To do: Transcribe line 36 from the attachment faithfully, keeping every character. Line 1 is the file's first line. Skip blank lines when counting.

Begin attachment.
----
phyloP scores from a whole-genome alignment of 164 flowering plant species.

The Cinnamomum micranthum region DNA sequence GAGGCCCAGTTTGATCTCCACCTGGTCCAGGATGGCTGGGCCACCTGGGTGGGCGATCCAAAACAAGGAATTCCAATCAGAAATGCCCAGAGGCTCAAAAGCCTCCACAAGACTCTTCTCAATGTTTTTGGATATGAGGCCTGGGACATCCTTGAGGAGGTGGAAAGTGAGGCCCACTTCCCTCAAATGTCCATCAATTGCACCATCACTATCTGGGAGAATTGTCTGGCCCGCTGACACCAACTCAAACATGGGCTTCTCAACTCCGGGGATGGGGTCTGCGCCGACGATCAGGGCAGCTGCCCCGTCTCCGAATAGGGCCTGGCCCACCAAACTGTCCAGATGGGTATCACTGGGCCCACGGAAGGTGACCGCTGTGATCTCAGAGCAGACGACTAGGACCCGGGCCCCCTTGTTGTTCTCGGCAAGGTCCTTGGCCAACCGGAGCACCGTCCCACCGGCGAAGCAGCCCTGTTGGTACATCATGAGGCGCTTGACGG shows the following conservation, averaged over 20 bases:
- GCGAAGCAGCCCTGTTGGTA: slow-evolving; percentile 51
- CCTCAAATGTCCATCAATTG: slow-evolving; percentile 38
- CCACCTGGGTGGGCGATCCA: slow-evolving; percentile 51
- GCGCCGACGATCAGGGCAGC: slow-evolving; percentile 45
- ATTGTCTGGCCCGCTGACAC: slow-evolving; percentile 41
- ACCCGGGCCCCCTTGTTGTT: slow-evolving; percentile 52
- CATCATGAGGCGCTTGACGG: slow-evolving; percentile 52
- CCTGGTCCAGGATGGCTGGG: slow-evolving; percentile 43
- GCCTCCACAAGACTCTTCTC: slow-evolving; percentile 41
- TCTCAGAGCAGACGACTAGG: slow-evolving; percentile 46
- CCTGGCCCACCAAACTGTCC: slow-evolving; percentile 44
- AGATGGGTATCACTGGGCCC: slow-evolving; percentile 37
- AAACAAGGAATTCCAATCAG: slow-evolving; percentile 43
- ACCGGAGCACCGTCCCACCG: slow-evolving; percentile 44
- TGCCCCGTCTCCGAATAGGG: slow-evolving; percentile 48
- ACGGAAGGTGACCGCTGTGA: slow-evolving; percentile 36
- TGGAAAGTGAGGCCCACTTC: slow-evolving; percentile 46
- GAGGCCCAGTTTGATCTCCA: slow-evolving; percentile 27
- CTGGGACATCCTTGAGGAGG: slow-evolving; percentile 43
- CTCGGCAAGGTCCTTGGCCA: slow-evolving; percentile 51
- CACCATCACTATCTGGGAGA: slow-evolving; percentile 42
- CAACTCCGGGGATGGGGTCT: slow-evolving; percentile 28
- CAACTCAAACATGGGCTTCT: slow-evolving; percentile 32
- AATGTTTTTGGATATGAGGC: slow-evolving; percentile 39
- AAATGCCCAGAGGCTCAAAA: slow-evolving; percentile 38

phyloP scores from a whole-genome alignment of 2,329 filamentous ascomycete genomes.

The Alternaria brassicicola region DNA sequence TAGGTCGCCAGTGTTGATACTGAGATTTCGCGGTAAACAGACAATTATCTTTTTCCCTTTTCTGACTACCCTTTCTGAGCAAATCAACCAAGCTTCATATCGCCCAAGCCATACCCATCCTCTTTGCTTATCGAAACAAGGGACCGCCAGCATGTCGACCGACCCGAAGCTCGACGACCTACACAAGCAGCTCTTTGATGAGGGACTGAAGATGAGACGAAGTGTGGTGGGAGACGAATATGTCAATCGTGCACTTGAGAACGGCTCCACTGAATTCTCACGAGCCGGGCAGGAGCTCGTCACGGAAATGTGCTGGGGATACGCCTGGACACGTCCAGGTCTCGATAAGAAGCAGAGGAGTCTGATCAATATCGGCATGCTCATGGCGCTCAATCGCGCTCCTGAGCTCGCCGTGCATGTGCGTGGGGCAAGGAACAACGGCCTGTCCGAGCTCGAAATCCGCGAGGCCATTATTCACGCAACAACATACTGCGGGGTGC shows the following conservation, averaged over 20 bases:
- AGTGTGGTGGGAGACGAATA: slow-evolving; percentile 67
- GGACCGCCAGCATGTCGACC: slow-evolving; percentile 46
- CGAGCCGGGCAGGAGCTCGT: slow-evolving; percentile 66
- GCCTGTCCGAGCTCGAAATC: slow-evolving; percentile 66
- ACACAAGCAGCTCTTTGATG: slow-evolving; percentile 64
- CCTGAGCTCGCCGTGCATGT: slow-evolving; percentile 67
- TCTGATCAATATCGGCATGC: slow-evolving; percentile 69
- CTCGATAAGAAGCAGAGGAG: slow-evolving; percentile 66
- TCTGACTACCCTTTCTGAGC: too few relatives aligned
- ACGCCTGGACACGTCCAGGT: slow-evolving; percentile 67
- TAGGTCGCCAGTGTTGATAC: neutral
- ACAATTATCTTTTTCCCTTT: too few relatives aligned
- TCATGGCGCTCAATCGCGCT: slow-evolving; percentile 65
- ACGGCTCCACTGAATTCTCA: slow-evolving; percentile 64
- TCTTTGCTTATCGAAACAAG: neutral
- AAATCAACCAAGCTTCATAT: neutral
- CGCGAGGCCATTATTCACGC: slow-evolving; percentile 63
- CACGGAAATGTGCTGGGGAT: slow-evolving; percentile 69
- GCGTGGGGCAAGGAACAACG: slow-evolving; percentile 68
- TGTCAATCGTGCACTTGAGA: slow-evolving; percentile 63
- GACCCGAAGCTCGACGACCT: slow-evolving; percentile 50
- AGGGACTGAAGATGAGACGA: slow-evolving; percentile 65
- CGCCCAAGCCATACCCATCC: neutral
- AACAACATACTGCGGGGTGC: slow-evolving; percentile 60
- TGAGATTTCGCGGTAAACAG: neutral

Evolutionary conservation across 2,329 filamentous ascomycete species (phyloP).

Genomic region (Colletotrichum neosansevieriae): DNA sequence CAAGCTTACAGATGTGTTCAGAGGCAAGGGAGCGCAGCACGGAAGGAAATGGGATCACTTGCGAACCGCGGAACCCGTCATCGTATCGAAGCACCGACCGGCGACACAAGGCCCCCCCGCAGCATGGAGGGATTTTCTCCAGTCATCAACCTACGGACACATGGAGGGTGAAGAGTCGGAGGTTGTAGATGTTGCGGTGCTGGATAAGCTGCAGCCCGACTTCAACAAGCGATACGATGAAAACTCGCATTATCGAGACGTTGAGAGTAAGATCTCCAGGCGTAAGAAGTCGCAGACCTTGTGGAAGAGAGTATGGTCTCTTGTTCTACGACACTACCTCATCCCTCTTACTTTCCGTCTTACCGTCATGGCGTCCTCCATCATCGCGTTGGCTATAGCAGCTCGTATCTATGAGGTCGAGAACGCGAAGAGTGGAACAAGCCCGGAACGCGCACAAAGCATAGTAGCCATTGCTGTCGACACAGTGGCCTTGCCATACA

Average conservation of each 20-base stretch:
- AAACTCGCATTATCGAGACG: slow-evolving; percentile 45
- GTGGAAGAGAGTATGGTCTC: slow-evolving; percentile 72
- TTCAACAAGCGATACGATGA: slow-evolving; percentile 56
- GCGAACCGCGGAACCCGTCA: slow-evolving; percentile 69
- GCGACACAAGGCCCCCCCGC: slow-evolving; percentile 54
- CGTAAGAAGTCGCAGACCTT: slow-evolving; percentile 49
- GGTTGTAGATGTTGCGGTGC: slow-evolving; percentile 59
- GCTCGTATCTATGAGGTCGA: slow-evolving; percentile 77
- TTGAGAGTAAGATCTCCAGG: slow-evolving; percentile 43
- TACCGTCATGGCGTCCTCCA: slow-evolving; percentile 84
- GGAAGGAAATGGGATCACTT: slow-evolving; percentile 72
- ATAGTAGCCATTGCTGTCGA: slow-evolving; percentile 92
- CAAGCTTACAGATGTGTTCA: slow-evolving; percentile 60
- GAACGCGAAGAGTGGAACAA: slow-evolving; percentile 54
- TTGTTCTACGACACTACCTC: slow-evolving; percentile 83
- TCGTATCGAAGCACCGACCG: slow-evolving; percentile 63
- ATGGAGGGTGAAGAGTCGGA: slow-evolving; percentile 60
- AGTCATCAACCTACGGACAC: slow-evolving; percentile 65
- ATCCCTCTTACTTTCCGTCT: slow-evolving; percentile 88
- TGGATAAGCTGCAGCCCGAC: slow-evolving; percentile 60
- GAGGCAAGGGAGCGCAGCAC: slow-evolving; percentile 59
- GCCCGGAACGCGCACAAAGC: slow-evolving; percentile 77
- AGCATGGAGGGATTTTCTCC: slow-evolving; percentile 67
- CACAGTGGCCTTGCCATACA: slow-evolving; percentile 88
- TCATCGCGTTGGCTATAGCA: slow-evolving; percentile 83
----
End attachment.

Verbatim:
- TCTGATCAATATCGGCATGC: slow-evolving; percentile 69